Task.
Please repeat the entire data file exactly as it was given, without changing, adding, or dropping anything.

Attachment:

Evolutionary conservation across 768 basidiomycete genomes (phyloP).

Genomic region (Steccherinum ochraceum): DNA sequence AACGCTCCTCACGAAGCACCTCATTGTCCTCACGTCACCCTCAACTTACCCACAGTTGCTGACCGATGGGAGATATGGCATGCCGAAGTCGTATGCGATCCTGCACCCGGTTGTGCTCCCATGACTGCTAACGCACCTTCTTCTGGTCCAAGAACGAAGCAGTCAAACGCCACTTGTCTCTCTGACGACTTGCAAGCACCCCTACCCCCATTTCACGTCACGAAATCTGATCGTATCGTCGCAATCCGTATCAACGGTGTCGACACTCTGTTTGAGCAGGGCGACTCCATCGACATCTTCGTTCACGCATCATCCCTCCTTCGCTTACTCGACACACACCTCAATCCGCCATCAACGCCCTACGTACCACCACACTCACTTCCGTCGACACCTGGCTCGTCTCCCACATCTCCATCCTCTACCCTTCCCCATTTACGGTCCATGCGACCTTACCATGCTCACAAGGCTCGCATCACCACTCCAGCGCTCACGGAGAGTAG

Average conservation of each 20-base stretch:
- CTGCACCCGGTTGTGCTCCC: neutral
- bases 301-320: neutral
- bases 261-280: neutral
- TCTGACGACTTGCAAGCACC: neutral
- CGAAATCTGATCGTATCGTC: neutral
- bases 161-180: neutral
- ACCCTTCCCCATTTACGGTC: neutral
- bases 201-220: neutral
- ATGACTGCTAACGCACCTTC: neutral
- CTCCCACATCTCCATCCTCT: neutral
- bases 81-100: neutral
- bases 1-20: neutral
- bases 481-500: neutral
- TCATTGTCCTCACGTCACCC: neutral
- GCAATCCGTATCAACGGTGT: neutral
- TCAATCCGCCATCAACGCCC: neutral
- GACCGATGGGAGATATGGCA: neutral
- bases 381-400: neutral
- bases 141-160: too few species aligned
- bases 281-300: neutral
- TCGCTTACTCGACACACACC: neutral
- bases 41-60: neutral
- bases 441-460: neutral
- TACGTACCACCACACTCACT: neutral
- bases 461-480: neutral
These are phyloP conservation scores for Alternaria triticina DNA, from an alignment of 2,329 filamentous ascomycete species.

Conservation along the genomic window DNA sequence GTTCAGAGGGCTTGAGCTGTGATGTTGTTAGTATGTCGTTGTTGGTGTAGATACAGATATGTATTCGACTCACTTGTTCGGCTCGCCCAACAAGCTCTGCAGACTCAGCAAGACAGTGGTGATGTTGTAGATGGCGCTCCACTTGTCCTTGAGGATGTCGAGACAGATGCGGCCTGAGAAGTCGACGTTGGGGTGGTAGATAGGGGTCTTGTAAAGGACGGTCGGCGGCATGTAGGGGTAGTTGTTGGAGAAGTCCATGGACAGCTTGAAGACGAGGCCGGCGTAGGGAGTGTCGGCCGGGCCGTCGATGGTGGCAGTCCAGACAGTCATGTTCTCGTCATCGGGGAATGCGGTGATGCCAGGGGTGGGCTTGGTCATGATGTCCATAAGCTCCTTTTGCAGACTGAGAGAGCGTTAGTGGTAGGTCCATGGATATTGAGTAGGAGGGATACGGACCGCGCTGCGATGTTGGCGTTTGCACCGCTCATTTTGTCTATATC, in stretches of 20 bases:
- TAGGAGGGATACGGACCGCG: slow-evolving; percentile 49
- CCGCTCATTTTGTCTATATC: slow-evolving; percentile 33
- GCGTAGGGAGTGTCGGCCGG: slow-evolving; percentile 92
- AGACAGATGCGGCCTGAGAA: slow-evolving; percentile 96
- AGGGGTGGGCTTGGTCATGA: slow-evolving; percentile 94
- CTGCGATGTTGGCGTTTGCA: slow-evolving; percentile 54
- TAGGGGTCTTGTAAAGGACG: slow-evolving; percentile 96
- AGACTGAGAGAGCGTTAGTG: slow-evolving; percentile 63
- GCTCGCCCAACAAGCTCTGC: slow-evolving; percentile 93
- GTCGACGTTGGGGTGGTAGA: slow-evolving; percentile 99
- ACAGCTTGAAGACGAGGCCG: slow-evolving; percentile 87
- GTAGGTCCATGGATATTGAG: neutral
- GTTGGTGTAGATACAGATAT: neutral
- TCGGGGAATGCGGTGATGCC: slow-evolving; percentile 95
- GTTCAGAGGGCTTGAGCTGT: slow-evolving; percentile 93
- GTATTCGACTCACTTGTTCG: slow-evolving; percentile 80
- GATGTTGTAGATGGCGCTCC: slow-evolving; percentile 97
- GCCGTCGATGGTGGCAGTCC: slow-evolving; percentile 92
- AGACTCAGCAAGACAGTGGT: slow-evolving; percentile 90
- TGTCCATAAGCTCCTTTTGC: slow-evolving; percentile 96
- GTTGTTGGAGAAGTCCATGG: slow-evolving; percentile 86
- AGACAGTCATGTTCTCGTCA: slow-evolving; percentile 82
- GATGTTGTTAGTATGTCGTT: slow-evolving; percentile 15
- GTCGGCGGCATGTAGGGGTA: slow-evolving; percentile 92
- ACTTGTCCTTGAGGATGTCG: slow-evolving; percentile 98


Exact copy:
Evolutionary conservation across 768 basidiomycete genomes (phyloP).

Genomic region (Steccherinum ochraceum): DNA sequence AACGCTCCTCACGAAGCACCTCATTGTCCTCACGTCACCCTCAACTTACCCACAGTTGCTGACCGATGGGAGATATGGCATGCCGAAGTCGTATGCGATCCTGCACCCGGTTGTGCTCCCATGACTGCTAACGCACCTTCTTCTGGTCCAAGAACGAAGCAGTCAAACGCCACTTGTCTCTCTGACGACTTGCAAGCACCCCTACCCCCATTTCACGTCACGAAATCTGATCGTATCGTCGCAATCCGTATCAACGGTGTCGACACTCTGTTTGAGCAGGGCGACTCCATCGACATCTTCGTTCACGCATCATCCCTCCTTCGCTTACTCGACACACACCTCAATCCGCCATCAACGCCCTACGTACCACCACACTCACTTCCGTCGACACCTGGCTCGTCTCCCACATCTCCATCCTCTACCCTTCCCCATTTACGGTCCATGCGACCTTACCATGCTCACAAGGCTCGCATCACCACTCCAGCGCTCACGGAGAGTAG

Average conservation of each 20-base stretch:
- CTGCACCCGGTTGTGCTCCC: neutral
- bases 301-320: neutral
- bases 261-280: neutral
- TCTGACGACTTGCAAGCACC: neutral
- CGAAATCTGATCGTATCGTC: neutral
- bases 161-180: neutral
- ACCCTTCCCCATTTACGGTC: neutral
- bases 201-220: neutral
- ATGACTGCTAACGCACCTTC: neutral
- CTCCCACATCTCCATCCTCT: neutral
- bases 81-100: neutral
- bases 1-20: neutral
- bases 481-500: neutral
- TCATTGTCCTCACGTCACCC: neutral
- GCAATCCGTATCAACGGTGT: neutral
- TCAATCCGCCATCAACGCCC: neutral
- GACCGATGGGAGATATGGCA: neutral
- bases 381-400: neutral
- bases 141-160: too few species aligned
- bases 281-300: neutral
- TCGCTTACTCGACACACACC: neutral
- bases 41-60: neutral
- bases 441-460: neutral
- TACGTACCACCACACTCACT: neutral
- bases 461-480: neutral
These are phyloP conservation scores for Alternaria triticina DNA, from an alignment of 2,329 filamentous ascomycete species.

Conservation along the genomic window DNA sequence GTTCAGAGGGCTTGAGCTGTGATGTTGTTAGTATGTCGTTGTTGGTGTAGATACAGATATGTATTCGACTCACTTGTTCGGCTCGCCCAACAAGCTCTGCAGACTCAGCAAGACAGTGGTGATGTTGTAGATGGCGCTCCACTTGTCCTTGAGGATGTCGAGACAGATGCGGCCTGAGAAGTCGACGTTGGGGTGGTAGATAGGGGTCTTGTAAAGGACGGTCGGCGGCATGTAGGGGTAGTTGTTGGAGAAGTCCATGGACAGCTTGAAGACGAGGCCGGCGTAGGGAGTGTCGGCCGGGCCGTCGATGGTGGCAGTCCAGACAGTCATGTTCTCGTCATCGGGGAATGCGGTGATGCCAGGGGTGGGCTTGGTCATGATGTCCATAAGCTCCTTTTGCAGACTGAGAGAGCGTTAGTGGTAGGTCCATGGATATTGAGTAGGAGGGATACGGACCGCGCTGCGATGTTGGCGTTTGCACCGCTCATTTTGTCTATATC, in stretches of 20 bases:
- TAGGAGGGATACGGACCGCG: slow-evolving; percentile 49
- CCGCTCATTTTGTCTATATC: slow-evolving; percentile 33
- GCGTAGGGAGTGTCGGCCGG: slow-evolving; percentile 92
- AGACAGATGCGGCCTGAGAA: slow-evolving; percentile 96
- AGGGGTGGGCTTGGTCATGA: slow-evolving; percentile 94
- CTGCGATGTTGGCGTTTGCA: slow-evolving; percentile 54
- TAGGGGTCTTGTAAAGGACG: slow-evolving; percentile 96
- AGACTGAGAGAGCGTTAGTG: slow-evolving; percentile 63
- GCTCGCCCAACAAGCTCTGC: slow-evolving; percentile 93
- GTCGACGTTGGGGTGGTAGA: slow-evolving; percentile 99
- ACAGCTTGAAGACGAGGCCG: slow-evolving; percentile 87
- GTAGGTCCATGGATATTGAG: neutral
- GTTGGTGTAGATACAGATAT: neutral
- TCGGGGAATGCGGTGATGCC: slow-evolving; percentile 95
- GTTCAGAGGGCTTGAGCTGT: slow-evolving; percentile 93
- GTATTCGACTCACTTGTTCG: slow-evolving; percentile 80
- GATGTTGTAGATGGCGCTCC: slow-evolving; percentile 97
- GCCGTCGATGGTGGCAGTCC: slow-evolving; percentile 92
- AGACTCAGCAAGACAGTGGT: slow-evolving; percentile 90
- TGTCCATAAGCTCCTTTTGC: slow-evolving; percentile 96
- GTTGTTGGAGAAGTCCATGG: slow-evolving; percentile 86
- AGACAGTCATGTTCTCGTCA: slow-evolving; percentile 82
- GATGTTGTTAGTATGTCGTT: slow-evolving; percentile 15
- GTCGGCGGCATGTAGGGGTA: slow-evolving; percentile 92
- ACTTGTCCTTGAGGATGTCG: slow-evolving; percentile 98